Syriza has won elections again in Greece. Yet with each passing turn of the electoral screw access to real power is further restricted. Most international commentators are already blaming the record abstention at this weekend's elections (nearly fifty percent) on the failure of Greek parties to meet voters' aspirations. Yet in such a situation of imposed constraints on democracy by the European power structure - in which even the attempt to bring electricity to the poorest homes is vehemently opposed by external creditors - there is little wonder that so few bothered going to the polls.
Alexis Tsipras - for it is increasingly to the individual that the media refer, rather than the collective whole of the party - has two broad models on which to base his radical compromise with neoliberalism.
The first - perhaps the "ideal-type" of contemporary socialist failure - is that of Francois Mitterrand in France. Against the tide of state bankruptcy in Europe, Mitterrand ran the 1981 election in France on the promise of a definitive break with German tight money policies and a defiantly Keynesian, pro-labour economic reflation. While becoming France's most successful ever Socialist leader, Mitterand - gradually and then rapidly - adjusted to neoliberal realities. Germany and the US stuck to deflationary policies in the crucial first years of the Mitterrand government, also those of a recession that was being used to end inflation in the capitalist heartlands. With France peculiarly economically vulnerable and uncompetitive, a position of temporary deferral of the electoral program was developed, to be substituted by "rigueur" (austerity) and the "franc fort" (strong franc) bound (via the EMS) to the German DM.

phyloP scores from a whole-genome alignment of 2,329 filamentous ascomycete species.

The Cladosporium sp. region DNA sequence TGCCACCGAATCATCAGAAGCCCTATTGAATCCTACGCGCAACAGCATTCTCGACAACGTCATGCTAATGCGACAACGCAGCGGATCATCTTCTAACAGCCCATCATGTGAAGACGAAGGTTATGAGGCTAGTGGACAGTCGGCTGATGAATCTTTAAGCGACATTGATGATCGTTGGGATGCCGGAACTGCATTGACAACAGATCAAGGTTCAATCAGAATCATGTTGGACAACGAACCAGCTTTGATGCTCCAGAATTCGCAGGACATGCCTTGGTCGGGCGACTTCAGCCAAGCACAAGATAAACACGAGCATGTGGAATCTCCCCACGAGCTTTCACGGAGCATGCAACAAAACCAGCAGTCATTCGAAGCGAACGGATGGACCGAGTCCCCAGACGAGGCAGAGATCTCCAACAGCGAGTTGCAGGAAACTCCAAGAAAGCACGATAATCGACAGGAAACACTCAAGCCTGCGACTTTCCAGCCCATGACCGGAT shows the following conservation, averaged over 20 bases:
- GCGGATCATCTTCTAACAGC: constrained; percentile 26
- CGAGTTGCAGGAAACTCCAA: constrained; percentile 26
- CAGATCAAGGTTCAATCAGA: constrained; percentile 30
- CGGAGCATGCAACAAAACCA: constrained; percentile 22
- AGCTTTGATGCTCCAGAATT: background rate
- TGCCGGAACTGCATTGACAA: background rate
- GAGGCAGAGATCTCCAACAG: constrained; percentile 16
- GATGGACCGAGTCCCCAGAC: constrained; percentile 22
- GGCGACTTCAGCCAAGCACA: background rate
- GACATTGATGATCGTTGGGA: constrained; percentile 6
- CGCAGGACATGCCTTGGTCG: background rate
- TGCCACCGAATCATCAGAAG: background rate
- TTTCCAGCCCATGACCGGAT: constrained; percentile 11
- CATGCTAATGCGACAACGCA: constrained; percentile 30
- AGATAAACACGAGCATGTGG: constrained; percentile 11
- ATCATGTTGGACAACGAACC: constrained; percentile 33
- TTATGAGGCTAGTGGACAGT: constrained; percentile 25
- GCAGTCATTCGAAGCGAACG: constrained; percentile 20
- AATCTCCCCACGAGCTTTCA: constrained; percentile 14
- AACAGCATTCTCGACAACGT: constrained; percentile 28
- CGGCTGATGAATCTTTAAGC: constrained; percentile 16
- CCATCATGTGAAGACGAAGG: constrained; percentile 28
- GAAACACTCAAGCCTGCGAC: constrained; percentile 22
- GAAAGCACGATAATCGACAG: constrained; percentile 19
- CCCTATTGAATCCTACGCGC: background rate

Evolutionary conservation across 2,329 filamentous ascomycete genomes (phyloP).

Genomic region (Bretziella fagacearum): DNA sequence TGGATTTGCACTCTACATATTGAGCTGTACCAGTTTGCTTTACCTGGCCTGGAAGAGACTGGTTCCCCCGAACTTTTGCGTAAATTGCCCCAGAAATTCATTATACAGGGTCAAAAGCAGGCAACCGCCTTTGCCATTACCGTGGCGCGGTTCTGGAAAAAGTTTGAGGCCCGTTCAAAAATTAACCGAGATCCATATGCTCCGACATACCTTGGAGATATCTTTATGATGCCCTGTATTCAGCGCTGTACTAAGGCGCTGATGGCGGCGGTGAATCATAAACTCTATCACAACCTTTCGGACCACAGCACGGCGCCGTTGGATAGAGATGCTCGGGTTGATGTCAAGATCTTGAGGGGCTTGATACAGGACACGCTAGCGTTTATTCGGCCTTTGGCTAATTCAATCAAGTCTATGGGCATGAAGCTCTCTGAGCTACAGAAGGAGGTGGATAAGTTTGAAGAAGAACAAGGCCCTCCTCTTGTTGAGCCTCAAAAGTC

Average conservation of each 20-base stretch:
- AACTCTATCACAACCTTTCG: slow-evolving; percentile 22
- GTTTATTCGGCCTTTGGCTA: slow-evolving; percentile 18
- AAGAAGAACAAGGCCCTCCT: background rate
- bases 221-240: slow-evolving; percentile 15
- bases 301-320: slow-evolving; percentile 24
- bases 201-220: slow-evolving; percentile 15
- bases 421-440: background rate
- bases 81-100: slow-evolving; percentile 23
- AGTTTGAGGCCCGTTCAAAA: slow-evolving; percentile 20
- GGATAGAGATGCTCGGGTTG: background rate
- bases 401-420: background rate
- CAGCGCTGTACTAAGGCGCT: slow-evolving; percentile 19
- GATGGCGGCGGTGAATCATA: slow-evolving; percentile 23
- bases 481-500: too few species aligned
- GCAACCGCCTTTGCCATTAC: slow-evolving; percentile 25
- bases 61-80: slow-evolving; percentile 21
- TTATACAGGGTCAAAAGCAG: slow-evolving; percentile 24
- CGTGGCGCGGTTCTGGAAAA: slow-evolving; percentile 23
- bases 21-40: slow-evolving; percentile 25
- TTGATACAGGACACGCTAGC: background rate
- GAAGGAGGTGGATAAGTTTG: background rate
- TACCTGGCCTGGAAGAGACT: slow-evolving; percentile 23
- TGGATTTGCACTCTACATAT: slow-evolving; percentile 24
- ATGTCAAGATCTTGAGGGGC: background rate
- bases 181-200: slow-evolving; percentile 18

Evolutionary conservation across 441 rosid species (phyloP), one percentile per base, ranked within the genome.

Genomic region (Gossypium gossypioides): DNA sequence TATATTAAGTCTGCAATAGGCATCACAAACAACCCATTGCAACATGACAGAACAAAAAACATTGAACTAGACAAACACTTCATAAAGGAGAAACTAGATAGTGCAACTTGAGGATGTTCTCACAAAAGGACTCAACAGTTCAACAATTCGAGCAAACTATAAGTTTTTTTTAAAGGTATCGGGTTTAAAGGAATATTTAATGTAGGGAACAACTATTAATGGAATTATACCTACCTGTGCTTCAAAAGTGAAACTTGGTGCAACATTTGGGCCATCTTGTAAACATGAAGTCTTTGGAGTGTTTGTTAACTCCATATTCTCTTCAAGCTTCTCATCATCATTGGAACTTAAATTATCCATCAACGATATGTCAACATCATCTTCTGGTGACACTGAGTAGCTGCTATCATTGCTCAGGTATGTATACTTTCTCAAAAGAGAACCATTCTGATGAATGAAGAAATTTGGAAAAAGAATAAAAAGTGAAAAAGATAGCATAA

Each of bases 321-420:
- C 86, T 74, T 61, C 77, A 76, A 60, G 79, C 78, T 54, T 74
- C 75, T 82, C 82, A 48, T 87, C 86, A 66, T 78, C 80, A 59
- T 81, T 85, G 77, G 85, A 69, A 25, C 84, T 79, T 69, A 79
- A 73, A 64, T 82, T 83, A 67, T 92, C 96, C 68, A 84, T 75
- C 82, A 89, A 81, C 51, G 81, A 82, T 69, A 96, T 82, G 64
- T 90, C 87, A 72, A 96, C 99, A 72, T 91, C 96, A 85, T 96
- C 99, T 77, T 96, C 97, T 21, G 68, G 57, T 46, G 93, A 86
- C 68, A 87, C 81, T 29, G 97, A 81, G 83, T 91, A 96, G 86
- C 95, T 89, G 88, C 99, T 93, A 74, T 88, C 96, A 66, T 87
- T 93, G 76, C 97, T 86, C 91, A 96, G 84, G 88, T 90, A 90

The French government either would not or could not break decisively with Europe and the US, and piece by piece the ambitious Keynesian plans were dropped. The only alternative to this capitulation was perhaps direct control of newly nationalised banks and increasing state control over investment. These in the end were steps that went far beyond the left's Common Program (ironically shared by the Communist Party).
Tsipras and Syriza have never promised anything as extensive as France's Common Program. Nor have they flirted with so radical a break with orthodox monetary policy as running outright deficits. Yet the reversal of course has been equally deep, if sooner and more rapidly extracted. The latter reflects not only the size of the Greek economy but also the Greek state's sorely reduced power as a vassalised EU hinterland.